the dilemmas of funding: a commentary on the united negro college fund by melissa wooten
Melissa Wooten is an Assistant Professor of Sociology at the University of Massachusetts, Amherst. Her forthcoming book In the Face of Inequality: How Black Colleges Adapt (SUNY Press 2015) documents how the social structure of race and racism affect an organization’s ability to acquire the financial and political resources it needs to survive.
“Look…Come on…It’s $10 million dollars” is how the Saturday Night Live parody explains the Los Angeles chapter of the National Association for the Advancement of Colored People’s (NAACP) decision to accept donations from now disgraced, soon-to-be former, NBA franchise owner, Donald Sterling. This parody encapsulates the dilemma that many organizations working for black advancement face. Fighting for civil rights takes money. But this money often comes from strange quarters. While Sterling’s personal animus toward African Americans captivated the public this spring, his organizational strategy of discriminating against African Americans and Hispanic Americans had already made him infamous among those involved in civil rights years earlier. So why would the NAACP accept money from a man known to actively discriminate against the very people it seeks to help?
A similar question arose when news of the Koch brothers $25 million donation to the United Negro College Fund (UNCF) emerged in June. Not only did the UNCF’s willingness to accept this donation raise eyebrows, it also cost the organization the support of AFSCME, a union with which the UNCF had a long-standing relationship. The Koch brothers support of policies that would limit early voting along with their opposition to minimum wage legislation are but a few of the reasons that have made some skeptical of a UNCF-Koch partnership. So why would the UNCF accept a large donation from two philanthropists known to support policies that would have a disproportionately negative affect on African American communities?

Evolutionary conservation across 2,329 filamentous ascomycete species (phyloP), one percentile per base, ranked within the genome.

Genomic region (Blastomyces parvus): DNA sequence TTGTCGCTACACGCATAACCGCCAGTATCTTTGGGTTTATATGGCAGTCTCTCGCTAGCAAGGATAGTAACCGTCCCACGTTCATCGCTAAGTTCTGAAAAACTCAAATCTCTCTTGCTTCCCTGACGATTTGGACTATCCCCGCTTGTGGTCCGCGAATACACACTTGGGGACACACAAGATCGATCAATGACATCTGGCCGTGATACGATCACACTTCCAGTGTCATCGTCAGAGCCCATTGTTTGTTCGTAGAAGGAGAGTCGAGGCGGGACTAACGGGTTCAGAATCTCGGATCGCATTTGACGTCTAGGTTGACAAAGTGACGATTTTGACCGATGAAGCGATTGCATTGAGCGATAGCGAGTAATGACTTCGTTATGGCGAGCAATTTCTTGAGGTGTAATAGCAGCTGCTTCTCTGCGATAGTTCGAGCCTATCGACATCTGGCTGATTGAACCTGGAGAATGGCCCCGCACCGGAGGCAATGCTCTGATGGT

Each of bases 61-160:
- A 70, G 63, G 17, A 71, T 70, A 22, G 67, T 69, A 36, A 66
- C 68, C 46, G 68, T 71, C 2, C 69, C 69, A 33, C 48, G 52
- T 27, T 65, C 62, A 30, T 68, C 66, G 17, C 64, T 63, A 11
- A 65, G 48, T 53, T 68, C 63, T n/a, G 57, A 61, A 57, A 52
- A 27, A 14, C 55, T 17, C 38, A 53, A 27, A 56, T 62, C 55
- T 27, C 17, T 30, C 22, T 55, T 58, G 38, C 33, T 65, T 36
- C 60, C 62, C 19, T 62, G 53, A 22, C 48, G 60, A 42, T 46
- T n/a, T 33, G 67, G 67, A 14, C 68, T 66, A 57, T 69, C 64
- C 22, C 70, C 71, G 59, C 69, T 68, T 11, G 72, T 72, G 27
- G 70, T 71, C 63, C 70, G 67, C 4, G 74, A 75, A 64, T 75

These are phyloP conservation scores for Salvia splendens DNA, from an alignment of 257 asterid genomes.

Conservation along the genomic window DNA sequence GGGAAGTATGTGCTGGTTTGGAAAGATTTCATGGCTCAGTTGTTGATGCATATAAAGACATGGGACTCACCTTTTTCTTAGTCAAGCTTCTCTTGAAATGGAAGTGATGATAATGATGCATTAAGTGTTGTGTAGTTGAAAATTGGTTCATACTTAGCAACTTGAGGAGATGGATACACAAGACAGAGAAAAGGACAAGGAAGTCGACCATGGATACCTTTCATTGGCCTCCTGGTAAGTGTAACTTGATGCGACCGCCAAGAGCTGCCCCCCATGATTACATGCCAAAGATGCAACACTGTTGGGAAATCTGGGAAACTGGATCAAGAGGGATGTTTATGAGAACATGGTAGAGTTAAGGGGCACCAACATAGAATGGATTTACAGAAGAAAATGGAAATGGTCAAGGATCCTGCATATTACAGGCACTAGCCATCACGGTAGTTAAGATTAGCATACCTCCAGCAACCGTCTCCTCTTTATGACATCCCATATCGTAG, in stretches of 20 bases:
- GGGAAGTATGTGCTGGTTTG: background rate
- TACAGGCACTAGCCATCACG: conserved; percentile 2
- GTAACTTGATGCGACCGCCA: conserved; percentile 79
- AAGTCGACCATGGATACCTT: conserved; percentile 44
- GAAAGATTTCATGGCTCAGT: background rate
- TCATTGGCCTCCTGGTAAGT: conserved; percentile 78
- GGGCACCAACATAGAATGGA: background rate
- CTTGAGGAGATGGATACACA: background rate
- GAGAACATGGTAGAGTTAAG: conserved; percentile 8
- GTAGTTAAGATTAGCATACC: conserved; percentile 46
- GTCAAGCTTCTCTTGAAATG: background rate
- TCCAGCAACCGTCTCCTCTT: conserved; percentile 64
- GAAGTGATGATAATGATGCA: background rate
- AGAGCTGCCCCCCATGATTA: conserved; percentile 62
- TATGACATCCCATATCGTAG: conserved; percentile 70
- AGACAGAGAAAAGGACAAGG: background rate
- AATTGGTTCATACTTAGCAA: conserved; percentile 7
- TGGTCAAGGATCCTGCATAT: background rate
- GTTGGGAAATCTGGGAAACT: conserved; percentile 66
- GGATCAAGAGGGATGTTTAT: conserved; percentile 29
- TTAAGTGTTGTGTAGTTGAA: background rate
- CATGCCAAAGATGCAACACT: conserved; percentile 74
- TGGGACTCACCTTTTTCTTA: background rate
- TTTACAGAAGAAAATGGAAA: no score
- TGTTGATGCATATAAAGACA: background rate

If we look into the history of the UNCF, we will find that many donors to this organization, especially in its early years, would have been quite comfortable with the Koch brothers and their politics. For example, take the Rockefeller family and its General Education Board foundation. The General Education Board provided administrative and financial support to the UNCF and individual Rockefeller family members routinely made donations. There’s little evidence to support the idea that the foundation or affiliated family members had a sweeping vision of African American progress that included full economic, political, and social equity. There’s more support for the idea that the foundation and family members believed that it was important to develop an African American leadership class that would remain apolitical while shepherding the “black masses”. Of course, that’s not exactly what happened. These donations funded schools that produced future leaders of the Civil Rights Movement and these schools served as a base for SNCC, CORE, and countless other movement organizations.
Knowing this should provide comfort to all those that question the UNCF’s wisdom in accepting Koch family money. Accepting money from a group with a narrow or altogether opposing political vision doesn’t always result in disaster. It can lead to the ironic scenario in which conservatives provide the seed funding for more radical undertakings. With that history in mind, I say take the money and run! Use that money to produce the next generation of politically active and engaged African Americans. You never know what revolutionary acts might spring forth.